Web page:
The concerto is laid out in three interconnected movements, beginning with a section marked Allegro appassionato. Written in a loosely-constructed sonata form, it begins with a tragic main idea from the orchestra. When the piano enters, it is with a dramatic solo passage and a long trill before it turns to the main theme. Piano and solo woodwinds introduce a lighter second idea before a stormy development that focuses primarily on the main theme. A short recapitulation of this idea ends with a short transition from the woodwinds leading into the second movement (Andantino amoroso). This section, the longest of the concerto, begins with a lush introduction, which the piano picks up in a passionate solo. The middle section is a sentimental pair of conversations where the piano is answered first by strings and then by English horn. (This passage is often described as a reference to a Mexican-style love duet.) A long solo cadenza, referring to all of the main ideas heard so far, leads into the final section (Finale: Allegro). This serves as an extended coda, ending with a dramatic piano flourish.



This work is an adaptation of a film score by Revueltas, assembled 20 years after his death.


Silvestre Revueltas

Born: December 31, 1899, Santiago Papasquiaro, Mexico.

Died: October 5, 1940, Mexico City, Mexico.


La noche de las Mayas (The Night of the Mayas), arr. José Ives Limantour

     Composed: 1939.

     Premiere: This music was originally written for a 1939 film. The suite heard here was prepared by José Ives Limantour in 1960. Limantour also directed the first performance on January 30, 1961, by the Orquestra Sinfónica de Guadalajara.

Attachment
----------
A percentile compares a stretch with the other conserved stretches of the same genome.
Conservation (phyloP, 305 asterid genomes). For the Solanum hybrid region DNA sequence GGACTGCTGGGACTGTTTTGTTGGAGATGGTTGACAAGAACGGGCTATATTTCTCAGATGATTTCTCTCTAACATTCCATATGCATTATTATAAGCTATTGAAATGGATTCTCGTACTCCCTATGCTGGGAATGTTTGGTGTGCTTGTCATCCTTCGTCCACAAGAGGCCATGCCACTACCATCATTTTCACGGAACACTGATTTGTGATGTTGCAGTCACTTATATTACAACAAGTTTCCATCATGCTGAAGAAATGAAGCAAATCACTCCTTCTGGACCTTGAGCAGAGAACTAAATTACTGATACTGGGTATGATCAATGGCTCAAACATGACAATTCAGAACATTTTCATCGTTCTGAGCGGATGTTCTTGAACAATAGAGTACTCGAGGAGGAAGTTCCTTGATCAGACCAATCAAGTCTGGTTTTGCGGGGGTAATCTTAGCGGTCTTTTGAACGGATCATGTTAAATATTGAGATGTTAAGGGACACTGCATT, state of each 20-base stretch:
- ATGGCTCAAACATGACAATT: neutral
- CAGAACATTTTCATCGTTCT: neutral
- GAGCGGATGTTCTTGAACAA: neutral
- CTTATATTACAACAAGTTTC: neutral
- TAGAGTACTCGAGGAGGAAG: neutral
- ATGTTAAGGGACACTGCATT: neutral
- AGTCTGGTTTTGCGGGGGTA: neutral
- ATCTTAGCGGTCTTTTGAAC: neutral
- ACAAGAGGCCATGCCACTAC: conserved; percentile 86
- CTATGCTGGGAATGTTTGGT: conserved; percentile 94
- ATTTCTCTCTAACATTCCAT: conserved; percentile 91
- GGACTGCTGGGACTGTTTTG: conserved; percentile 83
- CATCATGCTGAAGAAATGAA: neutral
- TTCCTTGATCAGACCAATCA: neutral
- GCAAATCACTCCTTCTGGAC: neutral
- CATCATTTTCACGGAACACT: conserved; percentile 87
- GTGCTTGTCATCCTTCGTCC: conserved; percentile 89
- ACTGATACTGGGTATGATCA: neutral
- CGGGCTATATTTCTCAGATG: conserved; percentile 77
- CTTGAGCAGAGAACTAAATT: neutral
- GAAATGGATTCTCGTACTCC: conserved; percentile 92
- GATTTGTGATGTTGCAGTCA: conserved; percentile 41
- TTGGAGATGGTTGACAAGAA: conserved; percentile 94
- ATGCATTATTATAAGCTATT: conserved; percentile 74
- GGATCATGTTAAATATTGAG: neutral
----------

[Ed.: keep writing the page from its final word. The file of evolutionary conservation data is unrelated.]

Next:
Previous MSO Performances: This is our first performance of the work.

    Duration: 26:00.



Revueltas was a radical—musically and politically—and created a style that was influenced by both Mexican music and European modernism. This clearly heard in his score to La noche de las Mayas, which was among his final works.


Born into an artistic family in the Mexican state of Durango, Silvestre Revueltas trained as a violinist, composer, and conductor in Mexico and the United States. In the late 1920s he became a protégé of Mexico’s leading musical figure, Carlos Chávez. When Revueltas was not yet 30, Chávez invited him to become assistant conductor of Orquestra Sinfónica de Mexico. After a promising start, the end of his career was much darker. He broke with Chavez in 1936, and briefly directed a rival national orchestra. In 1937, Revueltas left for Spain to lend his support to anti-fascist forces in the Spanish Civil War. He eventually fled back to Mexico when Francisco Franco’s fascists seized total power in Spain. Though he continued to compose, his last few years were marked by increasing depression, poverty, and alcoholism. He died of pneumonia at age 40. Though relatively little known for many years after his death, Revueltas’s unique music has enjoyed a resurgence in the past few decades.